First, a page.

New book (2022) ‘Compromise Planning: A Theoretical Approach from a Distant Corner of Europe’ (Louis Wassenhoven)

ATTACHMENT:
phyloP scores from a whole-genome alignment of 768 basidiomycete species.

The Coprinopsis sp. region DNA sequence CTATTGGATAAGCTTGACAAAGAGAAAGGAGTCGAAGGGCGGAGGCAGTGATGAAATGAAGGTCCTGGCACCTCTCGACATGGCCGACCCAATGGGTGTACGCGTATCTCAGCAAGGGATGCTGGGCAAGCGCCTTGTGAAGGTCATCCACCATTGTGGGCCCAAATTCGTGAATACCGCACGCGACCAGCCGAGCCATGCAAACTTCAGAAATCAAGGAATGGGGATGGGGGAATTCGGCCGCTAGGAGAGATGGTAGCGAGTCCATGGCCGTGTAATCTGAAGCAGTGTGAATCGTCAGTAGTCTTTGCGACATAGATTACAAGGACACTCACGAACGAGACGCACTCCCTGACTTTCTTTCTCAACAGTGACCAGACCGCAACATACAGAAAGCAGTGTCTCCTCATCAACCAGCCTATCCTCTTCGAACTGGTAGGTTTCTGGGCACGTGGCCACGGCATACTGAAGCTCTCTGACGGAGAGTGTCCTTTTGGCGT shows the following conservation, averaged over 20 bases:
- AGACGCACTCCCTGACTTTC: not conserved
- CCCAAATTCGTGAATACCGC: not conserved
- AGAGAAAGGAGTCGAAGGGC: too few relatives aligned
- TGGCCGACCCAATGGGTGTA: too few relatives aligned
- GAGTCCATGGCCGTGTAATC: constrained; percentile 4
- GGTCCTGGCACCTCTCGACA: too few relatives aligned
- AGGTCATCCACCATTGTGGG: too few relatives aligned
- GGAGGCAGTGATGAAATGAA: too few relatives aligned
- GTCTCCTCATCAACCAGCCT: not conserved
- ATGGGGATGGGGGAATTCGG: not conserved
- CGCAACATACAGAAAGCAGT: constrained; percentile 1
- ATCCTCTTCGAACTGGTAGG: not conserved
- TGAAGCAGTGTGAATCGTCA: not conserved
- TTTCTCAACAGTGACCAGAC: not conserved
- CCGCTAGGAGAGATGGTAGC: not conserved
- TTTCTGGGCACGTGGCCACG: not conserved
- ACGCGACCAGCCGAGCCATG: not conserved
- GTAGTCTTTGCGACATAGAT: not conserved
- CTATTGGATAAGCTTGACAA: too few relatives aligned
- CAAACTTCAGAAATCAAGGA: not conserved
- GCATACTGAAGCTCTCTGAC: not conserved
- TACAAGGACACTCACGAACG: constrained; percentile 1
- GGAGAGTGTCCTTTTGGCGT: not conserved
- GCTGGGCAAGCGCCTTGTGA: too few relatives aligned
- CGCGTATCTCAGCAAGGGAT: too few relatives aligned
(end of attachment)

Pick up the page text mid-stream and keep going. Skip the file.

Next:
The purpose of the book is to elaborate a planning theory which departs from the plethora of theories which reflect the conditions of developed countries of the North-West. The empirical material of this effort is derived from a country, Greece, which sits on the edge between North-West and South-East, at the corner of Europe. No doubt, there is extensive international literature on planning theory in general from a bewildering variety of viewpoints. The interested professional or student of urban and regional planning is certainly aware of the dizzying flood of books, articles and research reports on planning theory and of their never-ending borrowing of obscure concepts from more respectable scientific disciplines, from mathematics to philosophy and from physics to economics, human geography and sociology. He or she probably observed that there is a growing interest in theoretical approaches from the viewpoint of the so-called “Global South”. The author of the present book has for many decades faced the impasse of attempting to transplant theories founded on the experience of the North-West to countries with a totally different historical, political, social and geographical background. He learned that the reality that planners face is unpredictable, patchy, and responsive to social processes, frequently of a very pedestrian nature. Planning strives to deal with private interests which planners are keen to envelop in a single “public interest”, which is extremely hard to define. The behaviour of the average citizen, far from being that of the neoclassical model of the homo economicus, is that of an individual, a kind of homo individualis, who interacts with the state and the public administration within a complex web of mutual dependence and negotiation. The state and its administrative apparatus, i.e., the key-determinants and fixers of urban and regional planning policy, bargain with this individual, offer inducements, exemptions, derogations and privileges, deviate unhesitatingly from their grand policy pronouncements, but still defend the rationality and comprehensiveness of the planning system they have legislated and operationalized. It is by and large a successful modus vivendi, but only thanks to a constant practice of compromise. Hence, the term compromise planning, which the author coined as an alternative to all the existing theoretical forms of planning. This is the sort of planning, and of the accompanying theory, with which he deals in this book. It is the outcome of experience and knowledge accumulated in a long personal journey of academic teaching in England and Greece, research, and professional involvement.

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